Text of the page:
It is a 15-year investment that currently carries a tax-free interest rate of 8 per cent. The rate is subject to change every April.

You don't have to pay a fixed sum every year, any amount between Rs 500 and Rs 70,000 keeps the account active. The pre-tax yield of PPF is the highest amongst all fixed income instruments.

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National Savings Certificate (NSC)

Those who are risk-averse can opt for this option. This government-backed security is available at post offices and comes with an interest rate of 8 per cent, compounded half-yearly.

The interest is entirely taxable and has an investment horizon of six years.

Market-linked returns

Here, one may choose from pension mutual fund schemes under the medium-risk category, or equity-linked savings schemes (ELSS) of mutual funds and unit-linked insurance plans (Ulips) under the high-risk category.

Medium-risk options

If, along with saving taxes, you want to invest towards retirement, pension funds could come in handy. Even investors with a moderate risk appetite can go for pension funds.

There are two pension schemes offered by the two fund houses: UTI-Retirement Benefit Pension (RBP) Fund by UTI Mutual Fund and Templeton India Pension Plan (TIPP) by Franklin Templeton. Both these schemes are hybrid products (a combination of equity and debt).

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Usually, a pension fund invests 60 per cent of its corpus into debt and the remaining 40 per cent in equity instruments.

With pension funds, you can invest as little as Rs 500 every month. A unitholder has to ensure that he invests an aggregate sum of at least Rs 10,000 before he completes 52 years of age for UTI-RBP.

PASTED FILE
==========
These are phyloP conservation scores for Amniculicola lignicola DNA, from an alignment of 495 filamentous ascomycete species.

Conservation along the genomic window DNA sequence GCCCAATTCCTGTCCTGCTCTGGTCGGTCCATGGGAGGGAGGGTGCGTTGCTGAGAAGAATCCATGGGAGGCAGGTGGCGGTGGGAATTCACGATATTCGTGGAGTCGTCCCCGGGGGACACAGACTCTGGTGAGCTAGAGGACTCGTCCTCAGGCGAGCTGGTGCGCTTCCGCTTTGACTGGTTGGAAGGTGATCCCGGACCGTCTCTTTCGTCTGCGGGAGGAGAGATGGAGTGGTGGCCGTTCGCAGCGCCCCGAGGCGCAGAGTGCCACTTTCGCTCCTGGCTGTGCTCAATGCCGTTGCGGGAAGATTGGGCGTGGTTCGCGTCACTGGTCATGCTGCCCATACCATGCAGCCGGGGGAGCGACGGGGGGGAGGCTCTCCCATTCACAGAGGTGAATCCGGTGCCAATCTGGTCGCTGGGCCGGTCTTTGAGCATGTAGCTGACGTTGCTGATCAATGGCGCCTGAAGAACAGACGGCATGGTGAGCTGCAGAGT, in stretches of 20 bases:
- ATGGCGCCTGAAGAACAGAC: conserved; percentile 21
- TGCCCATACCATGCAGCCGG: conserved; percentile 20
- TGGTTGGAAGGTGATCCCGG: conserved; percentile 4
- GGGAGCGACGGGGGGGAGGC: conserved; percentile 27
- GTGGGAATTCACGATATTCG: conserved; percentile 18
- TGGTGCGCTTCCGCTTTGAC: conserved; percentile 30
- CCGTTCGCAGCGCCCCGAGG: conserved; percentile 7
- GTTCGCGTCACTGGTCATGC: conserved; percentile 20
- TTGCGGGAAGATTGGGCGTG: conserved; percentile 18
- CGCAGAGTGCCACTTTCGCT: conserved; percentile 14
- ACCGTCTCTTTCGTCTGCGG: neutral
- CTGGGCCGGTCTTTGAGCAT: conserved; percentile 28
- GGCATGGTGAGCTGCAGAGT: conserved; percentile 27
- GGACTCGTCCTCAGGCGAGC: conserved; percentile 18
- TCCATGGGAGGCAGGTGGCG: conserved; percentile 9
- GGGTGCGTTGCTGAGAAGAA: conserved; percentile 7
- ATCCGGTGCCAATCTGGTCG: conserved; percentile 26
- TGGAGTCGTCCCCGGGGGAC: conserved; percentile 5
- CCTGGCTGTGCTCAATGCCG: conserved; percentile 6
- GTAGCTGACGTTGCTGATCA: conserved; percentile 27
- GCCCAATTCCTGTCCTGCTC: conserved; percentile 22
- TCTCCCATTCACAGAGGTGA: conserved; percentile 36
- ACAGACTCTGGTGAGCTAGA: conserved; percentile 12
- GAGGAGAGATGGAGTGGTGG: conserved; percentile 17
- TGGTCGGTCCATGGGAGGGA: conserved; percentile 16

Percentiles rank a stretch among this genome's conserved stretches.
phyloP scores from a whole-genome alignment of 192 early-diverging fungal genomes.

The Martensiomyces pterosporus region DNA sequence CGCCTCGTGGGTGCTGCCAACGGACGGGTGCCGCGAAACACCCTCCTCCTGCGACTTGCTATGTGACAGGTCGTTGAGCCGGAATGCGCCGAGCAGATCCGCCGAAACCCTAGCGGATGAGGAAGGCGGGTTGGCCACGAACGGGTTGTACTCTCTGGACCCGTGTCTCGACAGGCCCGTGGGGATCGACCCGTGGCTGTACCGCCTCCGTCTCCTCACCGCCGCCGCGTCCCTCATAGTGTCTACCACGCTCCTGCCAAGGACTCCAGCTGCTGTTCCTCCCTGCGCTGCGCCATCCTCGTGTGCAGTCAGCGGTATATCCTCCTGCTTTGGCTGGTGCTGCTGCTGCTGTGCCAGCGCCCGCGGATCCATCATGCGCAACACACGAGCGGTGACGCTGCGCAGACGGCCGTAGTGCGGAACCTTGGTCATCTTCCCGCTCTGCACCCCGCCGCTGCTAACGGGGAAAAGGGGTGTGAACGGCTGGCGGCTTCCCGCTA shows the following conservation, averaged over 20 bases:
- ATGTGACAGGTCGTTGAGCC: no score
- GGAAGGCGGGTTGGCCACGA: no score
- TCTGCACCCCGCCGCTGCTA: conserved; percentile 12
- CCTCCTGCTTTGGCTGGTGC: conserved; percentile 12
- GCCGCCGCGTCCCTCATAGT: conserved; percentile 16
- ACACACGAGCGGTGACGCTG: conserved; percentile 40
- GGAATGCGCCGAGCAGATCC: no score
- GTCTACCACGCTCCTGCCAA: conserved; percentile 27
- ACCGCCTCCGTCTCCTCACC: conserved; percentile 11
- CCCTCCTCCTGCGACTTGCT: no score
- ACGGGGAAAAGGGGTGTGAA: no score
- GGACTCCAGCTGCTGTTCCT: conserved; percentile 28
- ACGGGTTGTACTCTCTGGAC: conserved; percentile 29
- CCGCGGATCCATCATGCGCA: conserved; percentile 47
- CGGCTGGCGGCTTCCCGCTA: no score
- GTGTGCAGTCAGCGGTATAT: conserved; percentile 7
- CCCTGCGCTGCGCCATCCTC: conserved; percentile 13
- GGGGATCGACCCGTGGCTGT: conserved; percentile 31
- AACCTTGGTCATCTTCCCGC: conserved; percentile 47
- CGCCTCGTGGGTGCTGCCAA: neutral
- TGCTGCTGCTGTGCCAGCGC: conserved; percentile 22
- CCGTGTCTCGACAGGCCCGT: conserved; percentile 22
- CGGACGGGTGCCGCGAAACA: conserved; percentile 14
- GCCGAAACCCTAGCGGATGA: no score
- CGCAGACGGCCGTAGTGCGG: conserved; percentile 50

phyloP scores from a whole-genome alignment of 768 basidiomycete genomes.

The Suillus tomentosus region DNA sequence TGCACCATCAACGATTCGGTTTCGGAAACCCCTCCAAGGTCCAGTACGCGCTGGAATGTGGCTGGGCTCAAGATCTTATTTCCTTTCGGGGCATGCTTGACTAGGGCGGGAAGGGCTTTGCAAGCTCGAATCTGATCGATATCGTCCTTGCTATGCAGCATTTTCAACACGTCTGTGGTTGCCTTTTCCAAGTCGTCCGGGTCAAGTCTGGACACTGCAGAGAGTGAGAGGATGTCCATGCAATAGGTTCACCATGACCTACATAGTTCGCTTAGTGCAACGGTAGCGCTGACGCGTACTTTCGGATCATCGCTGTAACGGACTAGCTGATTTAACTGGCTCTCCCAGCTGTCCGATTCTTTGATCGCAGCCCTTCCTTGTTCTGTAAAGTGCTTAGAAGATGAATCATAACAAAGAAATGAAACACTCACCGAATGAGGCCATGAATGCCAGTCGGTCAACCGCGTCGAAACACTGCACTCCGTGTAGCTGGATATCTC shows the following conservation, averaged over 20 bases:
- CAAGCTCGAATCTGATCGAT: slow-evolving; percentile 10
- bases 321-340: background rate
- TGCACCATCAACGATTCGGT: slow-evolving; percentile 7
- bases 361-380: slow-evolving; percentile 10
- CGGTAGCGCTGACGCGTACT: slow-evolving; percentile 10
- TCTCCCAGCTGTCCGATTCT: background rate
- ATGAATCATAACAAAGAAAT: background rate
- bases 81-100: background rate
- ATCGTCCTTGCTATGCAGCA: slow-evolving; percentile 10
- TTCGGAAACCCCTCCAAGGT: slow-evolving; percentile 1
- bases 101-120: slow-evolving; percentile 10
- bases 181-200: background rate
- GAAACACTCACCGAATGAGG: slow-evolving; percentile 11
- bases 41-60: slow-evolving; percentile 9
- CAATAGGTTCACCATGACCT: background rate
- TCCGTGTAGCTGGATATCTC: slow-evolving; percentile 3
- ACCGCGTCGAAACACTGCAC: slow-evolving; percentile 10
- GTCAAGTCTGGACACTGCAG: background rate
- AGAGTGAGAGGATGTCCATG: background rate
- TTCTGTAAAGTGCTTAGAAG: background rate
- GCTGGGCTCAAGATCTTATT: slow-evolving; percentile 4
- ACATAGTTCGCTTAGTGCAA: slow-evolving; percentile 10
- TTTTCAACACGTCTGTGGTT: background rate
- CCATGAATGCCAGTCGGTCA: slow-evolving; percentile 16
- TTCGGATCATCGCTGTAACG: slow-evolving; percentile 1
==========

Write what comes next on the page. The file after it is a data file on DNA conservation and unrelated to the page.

In case of TIPP, however, an investor has to make a minimum investment of Rs 10,000 by the time he reaches the age of 58.

UTI-RBP allws you to withdraw your money any time after the stipulated lock-in period of three years, but you need to maintain a minimum balance of Rs 10,000 in the folio till the age of 52 years.

In case of TIPP, investors can redeem a minimum amount of Rs 1,000, subject to a three-year lock-in period from the date of investment. An investor can withdraw his full holdings after reaching the age of 58.

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This gives him the opportunity to redeem his investment after three years, but in this case, he would need to pay an exit load, which is 3 per cent of the corpus.

TIPP is a part of OLM 50 -- Outlook Money's list of choicest schemes across categories. Consistency in performance is the hallmark of the fund and, therefore, it enjoys a 4-star rating by Outlook Money.

High-risk options

ELSS

This is a type of mutual fund which routes investments to the equity market. It differs from other mutual funds in that it carries a tax benefit on the amount invested and has a three-year lock-in period for funds invested.

Any income in the form of dividends received from such equity funds is tax-free in the hands of the investor.

Even the long-term capital gains arising from the transfer of such units of an equity-oriented fund are exempted under Section 10(38) of the Income Tax Act.

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If the performance of the scheme has been good and you do not need money, funds need not be withdrawn after the end of the three-year lock-in period. Instead, you can remain invested for a longer period of five years or more.

Unit-linked insurance plans

A unit-linked insurance plan (Ulip) is a market-linked life insurance plan that combines both investment and protection.

The premiums that you pay not just provide you with life insurance, but part of them are also invested in investment funds of your choice.

As a policyholder, you can choose the allocation of your insurance premiums towards protection and investment. Link your goal to the Ulip, be it for children's education or marriage, or any other long-term objective.

Choose between Type I Ulips (where death benefit is higher of sum assured and fund value) and Type II Ulips (where both sum assured and fund value are paid on death).

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Ulips serve you best if they are run for a longer duration -- at least 10 years. Any early exit could prove to be expensive.

If you had begun tax planning for this year around April, you are probably on the right path. For those who did not, now is the right time.

Finally, even after you have made investments and claimed tax breaks, do not forget to keep the records and documents of your investments and tax deduction certificates as you would need to furnish them to your employer very soon.